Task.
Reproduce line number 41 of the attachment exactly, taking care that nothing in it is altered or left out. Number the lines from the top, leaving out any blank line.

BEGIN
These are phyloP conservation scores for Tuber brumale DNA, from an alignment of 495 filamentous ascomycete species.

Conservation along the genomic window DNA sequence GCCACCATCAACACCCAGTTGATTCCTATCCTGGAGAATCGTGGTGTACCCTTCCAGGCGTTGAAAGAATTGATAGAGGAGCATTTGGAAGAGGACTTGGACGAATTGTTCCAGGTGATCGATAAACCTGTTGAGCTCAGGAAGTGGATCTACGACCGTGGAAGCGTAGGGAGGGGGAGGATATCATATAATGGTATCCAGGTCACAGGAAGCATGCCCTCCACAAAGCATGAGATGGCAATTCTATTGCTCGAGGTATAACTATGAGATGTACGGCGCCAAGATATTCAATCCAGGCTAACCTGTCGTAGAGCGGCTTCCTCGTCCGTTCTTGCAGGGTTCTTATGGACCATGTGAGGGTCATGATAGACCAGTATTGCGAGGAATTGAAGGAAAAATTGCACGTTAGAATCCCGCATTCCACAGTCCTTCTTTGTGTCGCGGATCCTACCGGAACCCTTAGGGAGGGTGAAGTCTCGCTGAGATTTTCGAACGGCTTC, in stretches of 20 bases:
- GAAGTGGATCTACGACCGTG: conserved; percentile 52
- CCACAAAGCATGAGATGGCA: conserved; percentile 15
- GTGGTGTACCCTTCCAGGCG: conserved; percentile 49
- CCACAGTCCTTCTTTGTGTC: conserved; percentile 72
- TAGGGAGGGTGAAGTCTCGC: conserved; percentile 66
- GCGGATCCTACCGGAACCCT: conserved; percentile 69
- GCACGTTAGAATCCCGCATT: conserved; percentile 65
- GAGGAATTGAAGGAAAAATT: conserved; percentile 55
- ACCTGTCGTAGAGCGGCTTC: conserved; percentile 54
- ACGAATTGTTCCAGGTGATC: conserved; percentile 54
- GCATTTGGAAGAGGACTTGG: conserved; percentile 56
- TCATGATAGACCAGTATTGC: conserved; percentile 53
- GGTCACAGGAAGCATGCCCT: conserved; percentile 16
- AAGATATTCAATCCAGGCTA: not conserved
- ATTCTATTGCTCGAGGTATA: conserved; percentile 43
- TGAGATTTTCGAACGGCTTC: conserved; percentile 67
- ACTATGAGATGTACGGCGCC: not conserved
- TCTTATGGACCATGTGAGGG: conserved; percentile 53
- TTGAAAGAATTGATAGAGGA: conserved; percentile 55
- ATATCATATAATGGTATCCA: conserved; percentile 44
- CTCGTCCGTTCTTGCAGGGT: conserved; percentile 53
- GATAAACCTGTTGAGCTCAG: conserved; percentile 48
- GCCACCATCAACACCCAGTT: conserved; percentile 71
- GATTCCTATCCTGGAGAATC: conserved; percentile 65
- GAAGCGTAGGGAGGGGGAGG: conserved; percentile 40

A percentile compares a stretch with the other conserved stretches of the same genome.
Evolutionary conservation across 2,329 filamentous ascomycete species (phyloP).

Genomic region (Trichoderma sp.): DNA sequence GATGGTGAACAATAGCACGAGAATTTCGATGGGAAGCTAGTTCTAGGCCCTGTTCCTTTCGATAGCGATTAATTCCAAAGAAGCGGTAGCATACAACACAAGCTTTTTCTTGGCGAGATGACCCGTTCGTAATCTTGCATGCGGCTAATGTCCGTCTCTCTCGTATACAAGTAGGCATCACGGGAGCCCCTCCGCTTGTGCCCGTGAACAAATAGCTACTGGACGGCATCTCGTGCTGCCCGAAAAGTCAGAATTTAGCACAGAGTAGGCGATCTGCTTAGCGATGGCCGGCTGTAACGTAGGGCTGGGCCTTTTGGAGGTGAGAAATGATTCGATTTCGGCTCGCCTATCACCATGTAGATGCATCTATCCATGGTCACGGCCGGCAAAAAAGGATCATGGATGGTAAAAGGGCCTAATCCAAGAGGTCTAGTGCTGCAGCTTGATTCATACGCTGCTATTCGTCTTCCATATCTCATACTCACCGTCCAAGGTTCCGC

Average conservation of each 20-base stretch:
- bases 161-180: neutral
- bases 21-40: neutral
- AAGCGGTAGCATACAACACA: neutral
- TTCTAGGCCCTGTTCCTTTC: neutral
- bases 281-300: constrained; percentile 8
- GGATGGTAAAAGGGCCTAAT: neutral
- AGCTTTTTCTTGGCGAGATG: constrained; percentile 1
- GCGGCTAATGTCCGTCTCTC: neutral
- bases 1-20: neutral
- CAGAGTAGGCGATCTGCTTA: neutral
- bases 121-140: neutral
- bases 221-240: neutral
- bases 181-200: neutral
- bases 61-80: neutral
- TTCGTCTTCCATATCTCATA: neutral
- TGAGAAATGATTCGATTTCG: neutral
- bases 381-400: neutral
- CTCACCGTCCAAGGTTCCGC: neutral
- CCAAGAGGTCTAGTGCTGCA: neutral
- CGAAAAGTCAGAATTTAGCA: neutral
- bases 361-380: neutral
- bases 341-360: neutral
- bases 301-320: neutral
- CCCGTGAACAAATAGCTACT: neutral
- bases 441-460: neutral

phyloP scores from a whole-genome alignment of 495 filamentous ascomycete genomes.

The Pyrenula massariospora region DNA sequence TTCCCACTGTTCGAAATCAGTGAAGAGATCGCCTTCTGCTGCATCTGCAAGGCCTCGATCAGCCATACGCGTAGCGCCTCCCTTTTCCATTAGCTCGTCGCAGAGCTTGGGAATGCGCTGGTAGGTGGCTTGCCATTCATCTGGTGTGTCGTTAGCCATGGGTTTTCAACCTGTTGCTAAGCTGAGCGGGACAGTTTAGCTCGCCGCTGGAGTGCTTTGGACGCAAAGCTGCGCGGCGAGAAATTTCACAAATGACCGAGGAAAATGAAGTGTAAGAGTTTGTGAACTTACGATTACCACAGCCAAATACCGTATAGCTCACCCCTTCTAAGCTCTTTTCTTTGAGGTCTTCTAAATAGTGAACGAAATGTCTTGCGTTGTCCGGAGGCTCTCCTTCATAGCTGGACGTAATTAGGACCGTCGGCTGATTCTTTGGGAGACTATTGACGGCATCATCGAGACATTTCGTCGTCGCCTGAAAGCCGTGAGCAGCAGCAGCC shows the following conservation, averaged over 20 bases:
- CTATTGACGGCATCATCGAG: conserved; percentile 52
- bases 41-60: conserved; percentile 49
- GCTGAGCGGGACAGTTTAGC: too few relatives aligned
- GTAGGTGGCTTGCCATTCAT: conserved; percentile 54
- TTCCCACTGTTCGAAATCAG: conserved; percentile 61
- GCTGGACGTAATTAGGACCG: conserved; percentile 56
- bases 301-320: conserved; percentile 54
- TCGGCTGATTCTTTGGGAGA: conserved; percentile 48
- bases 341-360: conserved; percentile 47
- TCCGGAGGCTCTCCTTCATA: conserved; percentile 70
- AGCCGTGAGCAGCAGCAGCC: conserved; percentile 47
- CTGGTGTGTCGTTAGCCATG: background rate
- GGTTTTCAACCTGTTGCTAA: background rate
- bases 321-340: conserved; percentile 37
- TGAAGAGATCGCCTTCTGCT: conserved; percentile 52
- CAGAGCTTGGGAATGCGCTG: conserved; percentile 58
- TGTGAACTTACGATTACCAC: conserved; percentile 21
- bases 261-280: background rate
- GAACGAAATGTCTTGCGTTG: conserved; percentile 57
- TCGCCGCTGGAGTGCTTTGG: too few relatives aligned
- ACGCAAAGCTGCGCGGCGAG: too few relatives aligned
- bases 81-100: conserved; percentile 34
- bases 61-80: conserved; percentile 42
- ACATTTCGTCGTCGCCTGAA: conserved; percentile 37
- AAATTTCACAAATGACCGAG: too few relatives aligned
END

- CAGAGTAGGCGATCTGCTTA: neutral